Meet Brilliantly
Magazine Online    The Authority On African-American Conventions, Incentives, & Leisure Travel
In Your Own Words
African-American Men: Health, Family and Self
Abdullah Jones
The Office of Minority Health (OMH), a division of the Department of Health and Human Services, has put men at the heart of National Minority Health Month. At their Fatherhood and Men’s Health Forum on Sunday, April 18 – held at Busboys and Poets in Washington, DC – the panelists used four words to articulate the role of men: provide, nurture, guide and protect.

But what happens when young boys are raised in a community where there are few responsible men who present a positive way of life for the boys to follow? Several key issues were discussed, from the man’s perception of health to the grandmother’s role as the matriarch of the family.

The events moderator was Attorney Tonya Lee Lewis, the spokesperson for A Healthy Baby Begins with You campaign. She stated that the goal of Sunday’s forum was not to criticize men for what they don’t do. It was a chance for those who attended to share information. “I certainly love my black men and I’m trying to help them as I help myself.” said Lewis.

Dr. Garth Graham, the deputy assistant secretary at OMH, established the connection between health and the longevity of life early in the discussion. If people are doing meaningful work and have access to health insurance, their perception of health will change, according to Dr. Willie J. Parker. As a result, they will be more productive and able to contribute rather than cost society.

“When people are healthy they can be more self-determined,” said Parker. According to statistics obtained from OMH’s website, African-Americans have a higher risk than Caucasians of being diagnosed with or dying from any of the top health threats. For instance, they are twice as likely of being diagnosed with diabetes and 33 percent more likely of dying from all types of cancer.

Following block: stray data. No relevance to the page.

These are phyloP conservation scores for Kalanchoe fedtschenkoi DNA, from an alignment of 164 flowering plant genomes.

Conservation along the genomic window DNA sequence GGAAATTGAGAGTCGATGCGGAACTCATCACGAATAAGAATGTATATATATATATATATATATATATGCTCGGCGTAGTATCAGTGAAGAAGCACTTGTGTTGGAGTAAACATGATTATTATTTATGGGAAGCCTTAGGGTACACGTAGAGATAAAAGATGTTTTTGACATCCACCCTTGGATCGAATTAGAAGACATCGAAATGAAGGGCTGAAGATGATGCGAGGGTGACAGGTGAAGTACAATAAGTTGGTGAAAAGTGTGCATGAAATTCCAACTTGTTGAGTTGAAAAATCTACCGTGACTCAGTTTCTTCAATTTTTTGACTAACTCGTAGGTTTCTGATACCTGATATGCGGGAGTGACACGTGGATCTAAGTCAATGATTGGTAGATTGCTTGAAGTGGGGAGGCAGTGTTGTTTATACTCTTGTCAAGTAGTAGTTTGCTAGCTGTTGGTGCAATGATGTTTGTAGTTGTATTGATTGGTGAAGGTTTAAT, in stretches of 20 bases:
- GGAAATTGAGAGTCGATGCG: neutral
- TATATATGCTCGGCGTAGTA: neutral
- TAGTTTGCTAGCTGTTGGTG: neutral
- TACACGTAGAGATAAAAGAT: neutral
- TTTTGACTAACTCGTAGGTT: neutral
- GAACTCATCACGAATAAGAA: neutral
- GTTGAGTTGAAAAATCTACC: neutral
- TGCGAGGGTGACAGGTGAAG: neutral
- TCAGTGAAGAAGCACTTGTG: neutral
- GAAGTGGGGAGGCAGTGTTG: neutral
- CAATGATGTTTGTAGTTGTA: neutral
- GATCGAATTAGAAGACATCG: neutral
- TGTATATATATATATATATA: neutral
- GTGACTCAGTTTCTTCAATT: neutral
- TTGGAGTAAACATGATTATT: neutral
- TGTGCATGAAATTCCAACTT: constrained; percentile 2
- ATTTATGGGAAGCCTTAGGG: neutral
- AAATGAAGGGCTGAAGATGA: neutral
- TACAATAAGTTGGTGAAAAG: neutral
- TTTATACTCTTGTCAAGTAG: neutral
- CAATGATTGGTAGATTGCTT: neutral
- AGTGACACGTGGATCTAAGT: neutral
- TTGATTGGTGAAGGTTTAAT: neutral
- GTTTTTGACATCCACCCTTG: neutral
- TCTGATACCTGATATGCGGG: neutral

On the topic of youth violence, Parker stated that the youth feel as though they aren’t important so they act out violently – even sexually. That feeling of inadequacy is only one example of the stress that affects the mental health of the African-American community.“We’re seeing the outcome of some internalized negative valuation,” said Parker.According to Dr. Jermaine Bond, a research associate at the Joint Center for Political and Economic Studies, the media doesn’t help the youth develop a positive self image by regularly showing negative images of African-Americans.About single mothers, Roland Warren, the president of the National Fatherhood Initiative, believes single mothers can raise responsible men – but they shouldn’t have to.

He also pointed out that many grandmothers (mostly the mothers of men) don’t have access to their grandchildren. Therefore, if young mothers want access to their children’s children when they grow older, the need to understand that the type of father their son(s) become is connected to their knowledge of what it means to be a father.During the question and answer component of the forum, an anthropologist and representative for her mentor who is a professor at the University of Maryland, stood up to contribute to the discussion.

She said that family law judges need to be trained to deal with young, African-American males – since so many are seen before the courts repeatedly, and so many are fathers. Instead of sentencing them to time away from their children, they should be sentenced to parenting classes. This event is being followed by another forum at Hue-Man Bookstore & Café in New York City.

This years National Minority Health Month was dedicated to men. OMH wants men to “Man Up for Your Health” because “Healthy Men Move Our Communities Forward.

Book Your Meeting